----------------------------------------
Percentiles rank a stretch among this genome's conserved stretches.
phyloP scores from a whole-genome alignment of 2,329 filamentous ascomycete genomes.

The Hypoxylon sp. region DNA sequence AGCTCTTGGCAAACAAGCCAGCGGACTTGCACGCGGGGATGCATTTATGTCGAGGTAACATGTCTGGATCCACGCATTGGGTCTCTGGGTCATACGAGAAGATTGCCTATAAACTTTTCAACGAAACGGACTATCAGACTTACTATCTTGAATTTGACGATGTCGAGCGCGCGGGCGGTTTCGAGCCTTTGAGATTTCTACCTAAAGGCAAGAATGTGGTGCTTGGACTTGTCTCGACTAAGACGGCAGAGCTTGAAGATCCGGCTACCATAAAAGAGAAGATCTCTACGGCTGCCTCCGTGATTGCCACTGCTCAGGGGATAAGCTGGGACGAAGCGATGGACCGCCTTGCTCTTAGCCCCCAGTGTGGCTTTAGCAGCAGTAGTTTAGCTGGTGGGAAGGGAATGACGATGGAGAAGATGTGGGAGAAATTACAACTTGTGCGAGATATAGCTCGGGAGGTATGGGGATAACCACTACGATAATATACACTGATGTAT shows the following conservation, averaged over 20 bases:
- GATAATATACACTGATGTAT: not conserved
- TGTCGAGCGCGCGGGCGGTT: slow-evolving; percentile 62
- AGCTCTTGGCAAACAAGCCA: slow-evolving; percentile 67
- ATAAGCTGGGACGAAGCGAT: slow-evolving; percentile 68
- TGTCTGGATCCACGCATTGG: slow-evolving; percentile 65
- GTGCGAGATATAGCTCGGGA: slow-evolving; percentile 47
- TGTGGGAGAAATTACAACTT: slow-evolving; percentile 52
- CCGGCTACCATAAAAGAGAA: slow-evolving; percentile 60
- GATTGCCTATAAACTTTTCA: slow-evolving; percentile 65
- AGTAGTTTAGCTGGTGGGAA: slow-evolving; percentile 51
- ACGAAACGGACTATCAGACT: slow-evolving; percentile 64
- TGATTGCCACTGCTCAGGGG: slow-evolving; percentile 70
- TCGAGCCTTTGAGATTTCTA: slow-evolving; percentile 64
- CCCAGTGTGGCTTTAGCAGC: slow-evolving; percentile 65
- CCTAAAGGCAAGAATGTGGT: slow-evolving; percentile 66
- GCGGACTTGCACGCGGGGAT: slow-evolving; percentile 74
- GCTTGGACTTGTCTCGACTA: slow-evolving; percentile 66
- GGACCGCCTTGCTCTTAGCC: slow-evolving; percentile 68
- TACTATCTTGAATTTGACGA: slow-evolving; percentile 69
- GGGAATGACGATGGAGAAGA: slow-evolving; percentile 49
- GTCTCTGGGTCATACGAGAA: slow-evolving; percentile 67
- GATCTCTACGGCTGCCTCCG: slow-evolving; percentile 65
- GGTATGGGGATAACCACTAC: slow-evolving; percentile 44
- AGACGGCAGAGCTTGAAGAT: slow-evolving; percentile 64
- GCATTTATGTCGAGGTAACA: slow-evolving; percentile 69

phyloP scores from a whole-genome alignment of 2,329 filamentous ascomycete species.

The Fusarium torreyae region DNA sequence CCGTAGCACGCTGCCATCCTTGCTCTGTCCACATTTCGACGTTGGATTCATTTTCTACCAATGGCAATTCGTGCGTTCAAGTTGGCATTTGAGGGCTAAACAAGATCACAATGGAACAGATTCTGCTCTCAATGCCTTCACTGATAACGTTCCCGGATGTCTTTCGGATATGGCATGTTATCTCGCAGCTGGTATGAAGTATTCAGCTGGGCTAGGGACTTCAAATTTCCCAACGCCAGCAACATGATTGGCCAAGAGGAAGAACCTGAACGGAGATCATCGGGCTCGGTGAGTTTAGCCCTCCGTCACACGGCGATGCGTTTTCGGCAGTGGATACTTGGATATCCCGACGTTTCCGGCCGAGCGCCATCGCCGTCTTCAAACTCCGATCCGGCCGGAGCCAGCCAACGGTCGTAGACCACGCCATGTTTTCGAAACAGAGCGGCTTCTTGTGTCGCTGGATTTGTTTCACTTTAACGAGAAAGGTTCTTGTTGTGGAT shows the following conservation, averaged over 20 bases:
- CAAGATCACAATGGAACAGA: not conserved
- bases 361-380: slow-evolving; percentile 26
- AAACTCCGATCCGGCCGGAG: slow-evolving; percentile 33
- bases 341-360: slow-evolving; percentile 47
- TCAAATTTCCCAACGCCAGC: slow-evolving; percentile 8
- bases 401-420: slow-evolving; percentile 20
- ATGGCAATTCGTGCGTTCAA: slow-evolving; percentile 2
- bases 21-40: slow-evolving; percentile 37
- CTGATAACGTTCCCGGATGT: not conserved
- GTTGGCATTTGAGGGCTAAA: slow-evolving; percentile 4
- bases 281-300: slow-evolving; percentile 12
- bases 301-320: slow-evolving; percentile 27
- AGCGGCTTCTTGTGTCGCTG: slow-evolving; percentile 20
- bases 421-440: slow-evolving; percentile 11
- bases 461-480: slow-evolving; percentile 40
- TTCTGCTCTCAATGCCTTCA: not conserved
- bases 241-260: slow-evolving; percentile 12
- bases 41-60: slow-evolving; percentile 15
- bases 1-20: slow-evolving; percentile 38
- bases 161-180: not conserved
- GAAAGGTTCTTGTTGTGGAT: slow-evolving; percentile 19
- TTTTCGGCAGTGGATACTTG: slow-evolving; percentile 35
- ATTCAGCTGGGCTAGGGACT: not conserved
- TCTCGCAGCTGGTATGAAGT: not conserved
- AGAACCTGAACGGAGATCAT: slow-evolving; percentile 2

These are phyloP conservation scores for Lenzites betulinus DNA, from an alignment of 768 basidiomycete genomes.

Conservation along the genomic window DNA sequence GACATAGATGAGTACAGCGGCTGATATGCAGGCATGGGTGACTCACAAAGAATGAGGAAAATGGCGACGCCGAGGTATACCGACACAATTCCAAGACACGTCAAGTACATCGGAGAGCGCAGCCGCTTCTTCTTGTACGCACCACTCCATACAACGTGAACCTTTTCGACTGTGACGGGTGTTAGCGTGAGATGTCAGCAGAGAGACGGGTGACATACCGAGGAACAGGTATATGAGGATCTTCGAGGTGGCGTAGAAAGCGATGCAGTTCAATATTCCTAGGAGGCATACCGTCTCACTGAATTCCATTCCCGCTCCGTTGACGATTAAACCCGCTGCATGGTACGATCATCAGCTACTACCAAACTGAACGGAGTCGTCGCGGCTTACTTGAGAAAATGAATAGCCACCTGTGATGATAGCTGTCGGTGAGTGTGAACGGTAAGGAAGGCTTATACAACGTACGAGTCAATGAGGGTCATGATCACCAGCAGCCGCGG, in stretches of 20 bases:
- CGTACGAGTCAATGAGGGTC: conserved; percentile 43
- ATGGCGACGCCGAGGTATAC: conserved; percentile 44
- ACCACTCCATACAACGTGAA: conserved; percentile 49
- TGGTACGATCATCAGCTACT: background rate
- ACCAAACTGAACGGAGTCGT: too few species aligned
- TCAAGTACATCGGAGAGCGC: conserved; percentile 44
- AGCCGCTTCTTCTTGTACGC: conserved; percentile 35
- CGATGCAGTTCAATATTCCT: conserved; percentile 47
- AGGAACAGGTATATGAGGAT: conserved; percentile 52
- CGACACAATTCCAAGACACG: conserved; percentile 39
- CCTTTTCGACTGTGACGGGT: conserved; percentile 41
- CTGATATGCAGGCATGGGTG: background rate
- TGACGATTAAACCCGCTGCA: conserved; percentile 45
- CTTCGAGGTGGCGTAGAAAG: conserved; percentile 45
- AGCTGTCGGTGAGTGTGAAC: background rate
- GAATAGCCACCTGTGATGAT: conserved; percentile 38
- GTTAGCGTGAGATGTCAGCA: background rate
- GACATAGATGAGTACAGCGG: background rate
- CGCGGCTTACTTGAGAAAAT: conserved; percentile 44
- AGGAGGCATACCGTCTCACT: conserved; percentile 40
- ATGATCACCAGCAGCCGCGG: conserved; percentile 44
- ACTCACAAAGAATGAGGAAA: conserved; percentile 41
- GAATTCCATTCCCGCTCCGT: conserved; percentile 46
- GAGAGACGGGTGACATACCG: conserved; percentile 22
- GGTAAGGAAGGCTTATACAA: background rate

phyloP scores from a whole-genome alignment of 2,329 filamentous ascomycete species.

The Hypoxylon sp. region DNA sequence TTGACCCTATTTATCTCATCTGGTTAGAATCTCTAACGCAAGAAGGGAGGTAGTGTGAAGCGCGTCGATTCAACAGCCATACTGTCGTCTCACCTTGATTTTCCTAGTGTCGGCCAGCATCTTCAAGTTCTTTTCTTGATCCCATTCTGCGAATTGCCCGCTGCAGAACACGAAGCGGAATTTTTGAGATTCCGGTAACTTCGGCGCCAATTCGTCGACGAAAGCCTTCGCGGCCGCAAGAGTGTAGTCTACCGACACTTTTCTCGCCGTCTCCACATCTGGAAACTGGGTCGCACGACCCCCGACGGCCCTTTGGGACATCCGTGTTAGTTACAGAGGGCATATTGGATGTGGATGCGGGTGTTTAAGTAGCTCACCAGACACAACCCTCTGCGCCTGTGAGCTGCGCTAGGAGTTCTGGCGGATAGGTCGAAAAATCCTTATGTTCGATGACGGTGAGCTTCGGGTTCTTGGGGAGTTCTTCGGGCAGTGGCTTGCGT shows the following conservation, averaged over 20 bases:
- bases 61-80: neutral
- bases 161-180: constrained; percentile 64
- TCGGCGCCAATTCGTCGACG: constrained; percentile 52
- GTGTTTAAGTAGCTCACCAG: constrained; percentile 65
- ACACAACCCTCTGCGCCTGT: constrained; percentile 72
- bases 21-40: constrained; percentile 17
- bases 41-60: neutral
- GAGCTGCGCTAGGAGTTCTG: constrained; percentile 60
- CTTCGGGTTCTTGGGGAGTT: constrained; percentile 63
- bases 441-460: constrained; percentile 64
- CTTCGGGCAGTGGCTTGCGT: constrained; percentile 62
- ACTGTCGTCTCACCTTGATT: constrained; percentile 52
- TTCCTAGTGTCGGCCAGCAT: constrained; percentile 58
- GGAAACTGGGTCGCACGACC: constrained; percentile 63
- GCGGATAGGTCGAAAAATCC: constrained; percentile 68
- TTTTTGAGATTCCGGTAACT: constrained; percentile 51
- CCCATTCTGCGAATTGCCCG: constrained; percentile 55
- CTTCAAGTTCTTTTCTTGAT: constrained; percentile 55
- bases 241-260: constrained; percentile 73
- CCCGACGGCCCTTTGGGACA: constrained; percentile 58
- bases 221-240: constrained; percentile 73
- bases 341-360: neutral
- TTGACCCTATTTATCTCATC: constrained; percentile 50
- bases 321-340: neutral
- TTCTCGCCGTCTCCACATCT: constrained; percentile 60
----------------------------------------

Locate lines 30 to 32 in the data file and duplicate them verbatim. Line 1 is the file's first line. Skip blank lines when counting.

The Fusarium torreyae region DNA sequence CCGTAGCACGCTGCCATCCTTGCTCTGTCCACATTTCGACGTTGGATTCATTTTCTACCAATGGCAATTCGTGCGTTCAAGTTGGCATTTGAGGGCTAAACAAGATCACAATGGAACAGATTCTGCTCTCAATGCCTTCACTGATAACGTTCCCGGATGTCTTTCGGATATGGCATGTTATCTCGCAGCTGGTATGAAGTATTCAGCTGGGCTAGGGACTTCAAATTTCCCAACGCCAGCAACATGATTGGCCAAGAGGAAGAACCTGAACGGAGATCATCGGGCTCGGTGAGTTTAGCCCTCCGTCACACGGCGATGCGTTTTCGGCAGTGGATACTTGGATATCCCGACGTTTCCGGCCGAGCGCCATCGCCGTCTTCAAACTCCGATCCGGCCGGAGCCAGCCAACGGTCGTAGACCACGCCATGTTTTCGAAACAGAGCGGCTTCTTGTGTCGCTGGATTTGTTTCACTTTAACGAGAAAGGTTCTTGTTGTGGAT shows the following conservation, averaged over 20 bases:
- CAAGATCACAATGGAACAGA: not conserved
- bases 361-380: slow-evolving; percentile 26